Many clubs compete this year virtually

Competing is what most people look forward to in their activity of choice, be it a sport or a club. However many activities have had to either lessen or completely quit competing this year. Yet, despite the circumstances presented this year, some clubs and activities are still competing, in some alternative ways.

One of these is the Math Team, a group that enjoys learning and practicing their math skills. They learn about more advanced mathematical concepts not regularly taught in school and apply their knowledge in competitions.

“We have meets, Regionals, Conference, and some of the students who do well at Regionals get to go to State. We have a few different types of competitions. We have individual competitions, which look like a normal math test, but really difficult. It is 20 questions. If you can get more than half, you’re probably going to place pretty well. There is also an eight-person competition and a team competition where the kids get to collaborate together,” said Math Team sponsor Alex DeGroh.

The team has only been able to compete once this year, however in the past, the Math Team has competed in Regionals and even State. 

“We have only had one competition so far against Central. Central won, but the Math Team is kind of like wrestling, where you can do well individually, but still have the team lose. So our calculator team did really well; they won their competition. Our sophomores did really well. In the past we have won Regionals and gone down to State. We placed 12th in State that year,” DeGroh said.

Unlike the Math Team, the Academic Team competes using their knowledge of a broad range of subjects, including music, literature, science, history, and much more. The students in this club learn about a large amount of topics and answer questions on them in their competitions.

“Usually we would go to another school, play a few games against a few different schools. This year we are doing head to head match-ups against other schools in the conference. This year in our competitions, we have a website that gives us questions. One person reads them out. The students can then buzz in if they think they know the answer. We do about 20 questions, and whichever team has the most points at the end wins that match. Usually there’s more going on, but this year it is a lot more straight-forward,” said Academic Team sponsor Noah Scibbe.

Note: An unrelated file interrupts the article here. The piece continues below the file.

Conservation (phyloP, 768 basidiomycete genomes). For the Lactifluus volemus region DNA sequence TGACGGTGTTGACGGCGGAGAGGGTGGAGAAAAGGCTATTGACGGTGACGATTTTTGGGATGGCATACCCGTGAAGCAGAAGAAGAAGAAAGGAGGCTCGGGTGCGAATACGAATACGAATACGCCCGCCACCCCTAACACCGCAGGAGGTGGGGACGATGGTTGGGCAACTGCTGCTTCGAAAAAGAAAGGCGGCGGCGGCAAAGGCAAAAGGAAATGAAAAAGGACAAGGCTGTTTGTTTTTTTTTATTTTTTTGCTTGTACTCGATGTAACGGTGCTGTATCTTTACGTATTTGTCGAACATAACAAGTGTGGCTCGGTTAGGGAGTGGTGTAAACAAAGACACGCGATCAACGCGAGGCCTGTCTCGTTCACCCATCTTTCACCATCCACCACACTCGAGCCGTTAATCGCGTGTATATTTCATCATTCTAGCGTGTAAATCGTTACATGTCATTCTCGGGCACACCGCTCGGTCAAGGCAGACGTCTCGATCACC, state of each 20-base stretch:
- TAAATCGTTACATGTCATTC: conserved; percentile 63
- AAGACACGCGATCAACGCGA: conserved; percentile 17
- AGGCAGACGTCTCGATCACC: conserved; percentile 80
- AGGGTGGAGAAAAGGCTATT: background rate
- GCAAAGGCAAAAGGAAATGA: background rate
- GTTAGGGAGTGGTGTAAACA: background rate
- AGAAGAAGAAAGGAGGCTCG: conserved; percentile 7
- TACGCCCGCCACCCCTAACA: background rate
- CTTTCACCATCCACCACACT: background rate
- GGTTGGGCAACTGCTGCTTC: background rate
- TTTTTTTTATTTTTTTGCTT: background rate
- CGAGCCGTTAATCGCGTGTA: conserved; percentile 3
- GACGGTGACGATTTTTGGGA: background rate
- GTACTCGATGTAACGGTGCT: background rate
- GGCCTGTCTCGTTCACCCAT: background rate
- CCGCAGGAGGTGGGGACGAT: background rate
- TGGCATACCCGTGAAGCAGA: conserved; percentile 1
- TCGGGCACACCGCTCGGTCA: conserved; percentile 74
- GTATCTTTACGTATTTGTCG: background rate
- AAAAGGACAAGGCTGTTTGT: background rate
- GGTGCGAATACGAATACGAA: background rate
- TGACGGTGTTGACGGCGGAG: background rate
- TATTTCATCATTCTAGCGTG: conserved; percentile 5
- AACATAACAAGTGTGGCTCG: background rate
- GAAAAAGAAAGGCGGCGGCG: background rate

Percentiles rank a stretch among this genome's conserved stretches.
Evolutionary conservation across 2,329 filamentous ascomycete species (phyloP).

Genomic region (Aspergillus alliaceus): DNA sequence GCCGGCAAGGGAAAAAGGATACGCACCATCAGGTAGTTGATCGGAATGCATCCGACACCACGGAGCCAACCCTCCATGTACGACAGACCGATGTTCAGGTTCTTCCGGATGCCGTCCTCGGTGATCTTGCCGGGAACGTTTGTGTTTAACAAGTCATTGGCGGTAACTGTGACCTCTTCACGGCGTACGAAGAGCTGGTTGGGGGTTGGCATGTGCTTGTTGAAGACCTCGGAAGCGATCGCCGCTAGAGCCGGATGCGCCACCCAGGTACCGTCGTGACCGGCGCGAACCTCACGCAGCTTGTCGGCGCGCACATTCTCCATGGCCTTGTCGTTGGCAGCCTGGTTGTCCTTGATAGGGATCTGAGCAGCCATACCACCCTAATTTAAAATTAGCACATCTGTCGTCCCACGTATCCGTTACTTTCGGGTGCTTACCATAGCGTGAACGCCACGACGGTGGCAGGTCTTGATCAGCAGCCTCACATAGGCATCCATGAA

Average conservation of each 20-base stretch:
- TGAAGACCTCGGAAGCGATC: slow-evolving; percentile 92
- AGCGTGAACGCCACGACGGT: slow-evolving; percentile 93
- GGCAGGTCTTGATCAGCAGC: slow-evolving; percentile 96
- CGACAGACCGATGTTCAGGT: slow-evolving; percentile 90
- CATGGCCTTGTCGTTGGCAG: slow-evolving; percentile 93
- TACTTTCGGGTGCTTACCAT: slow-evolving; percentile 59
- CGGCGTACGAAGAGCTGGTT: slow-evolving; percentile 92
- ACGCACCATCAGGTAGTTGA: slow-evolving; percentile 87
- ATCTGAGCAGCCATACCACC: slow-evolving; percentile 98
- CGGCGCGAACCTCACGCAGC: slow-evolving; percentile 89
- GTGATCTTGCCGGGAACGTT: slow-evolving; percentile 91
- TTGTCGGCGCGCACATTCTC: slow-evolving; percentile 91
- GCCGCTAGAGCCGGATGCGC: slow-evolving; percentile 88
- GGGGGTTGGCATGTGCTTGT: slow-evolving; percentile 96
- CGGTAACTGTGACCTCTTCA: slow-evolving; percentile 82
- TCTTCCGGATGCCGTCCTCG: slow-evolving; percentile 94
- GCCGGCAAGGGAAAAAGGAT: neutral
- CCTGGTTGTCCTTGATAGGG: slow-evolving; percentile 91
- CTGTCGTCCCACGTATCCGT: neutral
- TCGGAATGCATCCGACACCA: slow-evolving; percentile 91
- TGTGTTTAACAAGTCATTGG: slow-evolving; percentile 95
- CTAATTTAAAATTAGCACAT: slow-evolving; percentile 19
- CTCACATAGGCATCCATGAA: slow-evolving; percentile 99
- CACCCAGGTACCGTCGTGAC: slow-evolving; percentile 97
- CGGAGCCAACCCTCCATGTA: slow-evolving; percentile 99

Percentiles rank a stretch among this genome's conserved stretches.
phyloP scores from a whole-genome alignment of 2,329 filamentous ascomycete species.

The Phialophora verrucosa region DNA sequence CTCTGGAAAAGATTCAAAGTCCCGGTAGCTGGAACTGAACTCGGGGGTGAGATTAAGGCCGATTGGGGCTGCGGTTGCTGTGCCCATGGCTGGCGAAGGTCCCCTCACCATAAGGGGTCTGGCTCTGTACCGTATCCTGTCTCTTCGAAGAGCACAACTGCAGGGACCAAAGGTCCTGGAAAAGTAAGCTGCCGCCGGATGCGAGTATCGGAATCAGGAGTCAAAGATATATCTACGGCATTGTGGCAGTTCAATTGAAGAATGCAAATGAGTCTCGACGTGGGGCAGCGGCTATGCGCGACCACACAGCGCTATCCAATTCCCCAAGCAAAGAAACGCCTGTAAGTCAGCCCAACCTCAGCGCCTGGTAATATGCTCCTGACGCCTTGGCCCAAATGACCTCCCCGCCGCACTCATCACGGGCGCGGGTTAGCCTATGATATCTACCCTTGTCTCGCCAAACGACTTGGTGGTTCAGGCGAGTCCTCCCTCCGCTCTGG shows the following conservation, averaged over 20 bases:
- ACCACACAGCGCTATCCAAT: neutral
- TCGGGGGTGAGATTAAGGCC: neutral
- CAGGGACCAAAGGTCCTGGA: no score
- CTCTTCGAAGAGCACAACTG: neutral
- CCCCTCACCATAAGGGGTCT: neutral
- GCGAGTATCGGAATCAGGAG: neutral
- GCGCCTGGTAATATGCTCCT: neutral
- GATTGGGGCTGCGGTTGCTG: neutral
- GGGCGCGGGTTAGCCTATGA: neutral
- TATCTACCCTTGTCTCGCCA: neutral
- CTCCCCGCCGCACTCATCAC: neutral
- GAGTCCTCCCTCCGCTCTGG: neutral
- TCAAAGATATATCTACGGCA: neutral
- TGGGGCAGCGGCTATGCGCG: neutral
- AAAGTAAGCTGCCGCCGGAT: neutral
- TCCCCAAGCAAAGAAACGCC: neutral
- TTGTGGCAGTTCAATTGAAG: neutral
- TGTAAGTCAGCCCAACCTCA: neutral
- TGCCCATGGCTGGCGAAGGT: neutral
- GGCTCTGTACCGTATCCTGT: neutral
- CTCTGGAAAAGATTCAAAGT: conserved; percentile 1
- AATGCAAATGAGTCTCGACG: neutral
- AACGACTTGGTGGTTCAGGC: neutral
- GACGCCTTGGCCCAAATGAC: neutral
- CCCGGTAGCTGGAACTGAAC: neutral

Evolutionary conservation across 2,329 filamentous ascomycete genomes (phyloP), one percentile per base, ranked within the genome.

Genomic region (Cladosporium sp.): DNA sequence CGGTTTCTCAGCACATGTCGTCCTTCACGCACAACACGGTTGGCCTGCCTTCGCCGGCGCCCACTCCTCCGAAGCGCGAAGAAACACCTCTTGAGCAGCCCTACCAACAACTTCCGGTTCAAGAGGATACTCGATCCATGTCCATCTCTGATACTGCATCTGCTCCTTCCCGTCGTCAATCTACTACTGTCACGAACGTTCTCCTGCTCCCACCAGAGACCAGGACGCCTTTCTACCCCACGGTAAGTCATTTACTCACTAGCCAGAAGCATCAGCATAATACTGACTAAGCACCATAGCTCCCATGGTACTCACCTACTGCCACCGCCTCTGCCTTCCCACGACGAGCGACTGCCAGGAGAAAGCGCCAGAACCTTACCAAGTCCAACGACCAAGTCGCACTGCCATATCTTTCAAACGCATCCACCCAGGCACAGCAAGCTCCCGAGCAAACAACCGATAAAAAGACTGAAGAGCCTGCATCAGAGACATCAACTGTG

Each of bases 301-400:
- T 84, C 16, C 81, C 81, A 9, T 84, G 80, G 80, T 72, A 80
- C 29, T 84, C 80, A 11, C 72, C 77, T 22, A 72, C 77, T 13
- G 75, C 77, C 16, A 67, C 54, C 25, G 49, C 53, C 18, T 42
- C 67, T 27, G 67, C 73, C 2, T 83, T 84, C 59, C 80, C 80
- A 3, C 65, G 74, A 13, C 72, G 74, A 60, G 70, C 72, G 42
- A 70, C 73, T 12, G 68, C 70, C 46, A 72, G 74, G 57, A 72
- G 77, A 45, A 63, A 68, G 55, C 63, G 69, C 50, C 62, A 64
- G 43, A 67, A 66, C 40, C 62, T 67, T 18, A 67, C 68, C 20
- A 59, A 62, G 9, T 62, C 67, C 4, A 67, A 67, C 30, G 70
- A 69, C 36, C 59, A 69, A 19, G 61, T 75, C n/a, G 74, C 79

Despite many issues, the Academic Team has been able to compete quite a lot this year, however not as much as in a regular year. 

“So far the varsity squad has not gotten their first win yet, but we have been super close. I have a feeling it’s going to happen very soon. We played Round Lake the other week, and it was down to the final question. We even had a lead, and they swiped it from us at the end. It was super close. The JV squad has only had two competitions so far. They just had their second competition, and they got their first win, which was really exciting. The varsity squad has had four games. We are zero and four, one and one for the JV squad, ” Scibbe said.

The Chess Club, as the name implies, strays away from school taught topics, instead competing in a game. The members of the club learn a lot of strategies and improve by playing games and competing in chess tournaments. Just as all other activities, the Chess Club has changed how they compete, but is still the same at its core, a group of people who enjoy playing chess.

“This year we have been playing online, using an online chess platform. Thus far we have had a few scrimmages, more informal competitions, primarily playing against Central and Round Lake. Typically we do have a formal NLCC chess competition, but we did not have that this year since we were virtual,” said Chess Club sponsor Adrijana Bisevac.

Because of the game’s very hands-on nature, the Chess Club has dramatically changed what they do in their weekly meetings this year. However, as circumstances change, the Chess Club, and other activities, may be able to return to how they met and competed before.

“In our meetings this year, we have really only been playing against each other. When we are in person, it is easier to do things like work on strategy because you can talk about it and project it on a screen, and so much more. So I think it is more difficult to do it in an online format,” Bisevac said.